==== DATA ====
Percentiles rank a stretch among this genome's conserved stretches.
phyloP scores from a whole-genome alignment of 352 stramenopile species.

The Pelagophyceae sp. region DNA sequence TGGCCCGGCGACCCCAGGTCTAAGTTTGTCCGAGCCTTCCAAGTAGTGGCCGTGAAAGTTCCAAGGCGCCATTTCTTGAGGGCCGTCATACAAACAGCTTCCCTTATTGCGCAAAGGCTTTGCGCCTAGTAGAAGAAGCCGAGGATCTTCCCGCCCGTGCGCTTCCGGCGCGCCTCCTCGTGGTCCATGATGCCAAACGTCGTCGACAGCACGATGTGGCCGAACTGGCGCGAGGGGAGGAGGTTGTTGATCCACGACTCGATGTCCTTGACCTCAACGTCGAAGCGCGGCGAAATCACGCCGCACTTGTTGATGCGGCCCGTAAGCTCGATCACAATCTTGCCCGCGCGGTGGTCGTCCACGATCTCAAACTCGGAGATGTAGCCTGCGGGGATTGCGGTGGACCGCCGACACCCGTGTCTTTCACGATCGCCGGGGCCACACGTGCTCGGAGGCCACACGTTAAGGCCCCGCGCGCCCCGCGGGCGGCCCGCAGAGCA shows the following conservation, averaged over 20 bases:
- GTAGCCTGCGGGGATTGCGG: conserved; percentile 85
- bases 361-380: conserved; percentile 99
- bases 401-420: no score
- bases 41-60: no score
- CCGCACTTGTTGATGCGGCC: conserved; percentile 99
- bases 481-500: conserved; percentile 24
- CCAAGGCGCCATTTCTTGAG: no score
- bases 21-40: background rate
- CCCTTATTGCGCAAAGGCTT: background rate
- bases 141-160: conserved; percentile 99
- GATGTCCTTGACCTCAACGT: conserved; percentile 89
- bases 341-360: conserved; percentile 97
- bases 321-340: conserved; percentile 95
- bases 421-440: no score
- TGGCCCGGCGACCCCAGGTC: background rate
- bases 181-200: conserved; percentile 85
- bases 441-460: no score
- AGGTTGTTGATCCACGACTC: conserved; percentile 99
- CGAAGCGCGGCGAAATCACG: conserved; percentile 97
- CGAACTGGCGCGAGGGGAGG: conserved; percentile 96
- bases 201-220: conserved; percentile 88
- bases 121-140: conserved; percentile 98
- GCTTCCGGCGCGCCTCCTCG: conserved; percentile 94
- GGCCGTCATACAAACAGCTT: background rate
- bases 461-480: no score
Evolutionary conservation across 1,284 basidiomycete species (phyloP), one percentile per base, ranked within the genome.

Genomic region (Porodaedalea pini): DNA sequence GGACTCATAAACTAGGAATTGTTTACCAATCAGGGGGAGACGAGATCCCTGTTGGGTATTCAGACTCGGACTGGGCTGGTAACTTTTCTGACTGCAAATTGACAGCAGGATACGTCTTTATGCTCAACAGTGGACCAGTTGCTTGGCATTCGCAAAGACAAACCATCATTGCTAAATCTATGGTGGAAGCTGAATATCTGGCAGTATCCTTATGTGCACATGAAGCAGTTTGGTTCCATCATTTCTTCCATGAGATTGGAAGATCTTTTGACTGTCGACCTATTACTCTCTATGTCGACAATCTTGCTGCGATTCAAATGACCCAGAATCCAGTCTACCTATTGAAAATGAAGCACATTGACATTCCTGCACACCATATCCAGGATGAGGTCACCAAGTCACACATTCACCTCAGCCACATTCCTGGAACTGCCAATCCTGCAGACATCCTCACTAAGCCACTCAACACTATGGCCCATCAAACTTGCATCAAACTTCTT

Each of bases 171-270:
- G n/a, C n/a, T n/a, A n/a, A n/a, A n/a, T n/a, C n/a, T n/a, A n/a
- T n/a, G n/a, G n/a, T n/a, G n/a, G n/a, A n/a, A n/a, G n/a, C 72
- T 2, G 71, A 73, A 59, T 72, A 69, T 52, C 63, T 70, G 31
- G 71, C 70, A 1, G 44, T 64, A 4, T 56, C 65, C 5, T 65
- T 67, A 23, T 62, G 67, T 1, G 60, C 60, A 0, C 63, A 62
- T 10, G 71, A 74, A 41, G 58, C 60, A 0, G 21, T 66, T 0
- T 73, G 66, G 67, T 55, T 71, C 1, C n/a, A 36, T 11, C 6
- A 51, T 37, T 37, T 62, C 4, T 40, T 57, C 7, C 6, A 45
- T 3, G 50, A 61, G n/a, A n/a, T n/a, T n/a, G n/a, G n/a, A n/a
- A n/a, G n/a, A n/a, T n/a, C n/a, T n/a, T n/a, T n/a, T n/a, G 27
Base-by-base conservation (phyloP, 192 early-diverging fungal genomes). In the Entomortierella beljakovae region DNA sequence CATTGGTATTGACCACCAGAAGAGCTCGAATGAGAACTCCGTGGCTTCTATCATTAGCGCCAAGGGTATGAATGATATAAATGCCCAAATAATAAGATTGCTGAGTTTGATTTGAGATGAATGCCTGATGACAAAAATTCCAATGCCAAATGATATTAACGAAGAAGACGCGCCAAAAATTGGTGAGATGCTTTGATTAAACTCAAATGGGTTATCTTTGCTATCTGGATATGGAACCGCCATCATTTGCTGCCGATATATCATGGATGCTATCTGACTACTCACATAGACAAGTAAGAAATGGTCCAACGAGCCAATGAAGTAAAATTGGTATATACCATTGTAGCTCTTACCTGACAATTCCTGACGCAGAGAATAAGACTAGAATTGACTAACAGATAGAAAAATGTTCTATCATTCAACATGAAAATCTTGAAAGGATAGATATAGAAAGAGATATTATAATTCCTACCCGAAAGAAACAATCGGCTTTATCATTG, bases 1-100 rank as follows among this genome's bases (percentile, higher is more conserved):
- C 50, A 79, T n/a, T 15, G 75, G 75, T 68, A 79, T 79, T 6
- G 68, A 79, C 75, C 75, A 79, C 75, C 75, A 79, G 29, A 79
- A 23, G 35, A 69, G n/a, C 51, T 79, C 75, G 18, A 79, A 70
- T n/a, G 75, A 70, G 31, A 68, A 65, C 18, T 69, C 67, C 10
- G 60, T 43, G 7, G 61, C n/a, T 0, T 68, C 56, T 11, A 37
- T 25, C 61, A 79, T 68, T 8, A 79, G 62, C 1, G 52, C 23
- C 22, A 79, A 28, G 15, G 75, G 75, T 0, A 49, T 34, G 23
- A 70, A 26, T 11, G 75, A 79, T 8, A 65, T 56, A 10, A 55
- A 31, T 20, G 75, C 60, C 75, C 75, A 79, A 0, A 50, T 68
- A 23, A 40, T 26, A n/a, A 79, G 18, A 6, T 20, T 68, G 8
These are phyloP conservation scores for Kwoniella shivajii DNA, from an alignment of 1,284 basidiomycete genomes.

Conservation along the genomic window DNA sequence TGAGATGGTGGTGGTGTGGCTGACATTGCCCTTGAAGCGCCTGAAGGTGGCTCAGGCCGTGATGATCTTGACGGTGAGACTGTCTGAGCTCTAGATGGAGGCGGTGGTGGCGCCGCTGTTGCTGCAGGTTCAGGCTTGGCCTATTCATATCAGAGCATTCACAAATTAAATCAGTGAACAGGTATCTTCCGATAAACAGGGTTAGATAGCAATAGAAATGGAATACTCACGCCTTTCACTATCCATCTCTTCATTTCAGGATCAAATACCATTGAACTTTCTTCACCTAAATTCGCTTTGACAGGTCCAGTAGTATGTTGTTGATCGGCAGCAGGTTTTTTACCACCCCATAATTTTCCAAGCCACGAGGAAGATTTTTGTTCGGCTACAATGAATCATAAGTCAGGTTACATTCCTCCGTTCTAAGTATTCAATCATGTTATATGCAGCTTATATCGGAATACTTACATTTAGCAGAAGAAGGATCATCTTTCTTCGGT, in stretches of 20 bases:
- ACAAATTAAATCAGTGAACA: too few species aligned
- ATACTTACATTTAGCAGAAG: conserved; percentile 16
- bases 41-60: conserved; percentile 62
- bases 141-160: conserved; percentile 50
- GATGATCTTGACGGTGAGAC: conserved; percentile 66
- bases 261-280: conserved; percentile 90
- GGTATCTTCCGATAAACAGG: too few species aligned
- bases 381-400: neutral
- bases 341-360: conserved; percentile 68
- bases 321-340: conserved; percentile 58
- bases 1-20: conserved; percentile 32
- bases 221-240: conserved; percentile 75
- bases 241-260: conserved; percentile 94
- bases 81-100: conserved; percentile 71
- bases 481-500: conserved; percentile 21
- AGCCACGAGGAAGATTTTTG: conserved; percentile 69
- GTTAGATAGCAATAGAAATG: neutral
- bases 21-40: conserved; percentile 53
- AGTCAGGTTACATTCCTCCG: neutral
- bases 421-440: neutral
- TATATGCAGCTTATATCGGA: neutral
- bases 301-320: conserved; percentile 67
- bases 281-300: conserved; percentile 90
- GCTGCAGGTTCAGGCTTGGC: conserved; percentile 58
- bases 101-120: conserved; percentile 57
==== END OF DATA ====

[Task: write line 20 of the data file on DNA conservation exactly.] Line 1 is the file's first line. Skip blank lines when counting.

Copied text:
- bases 441-460: no score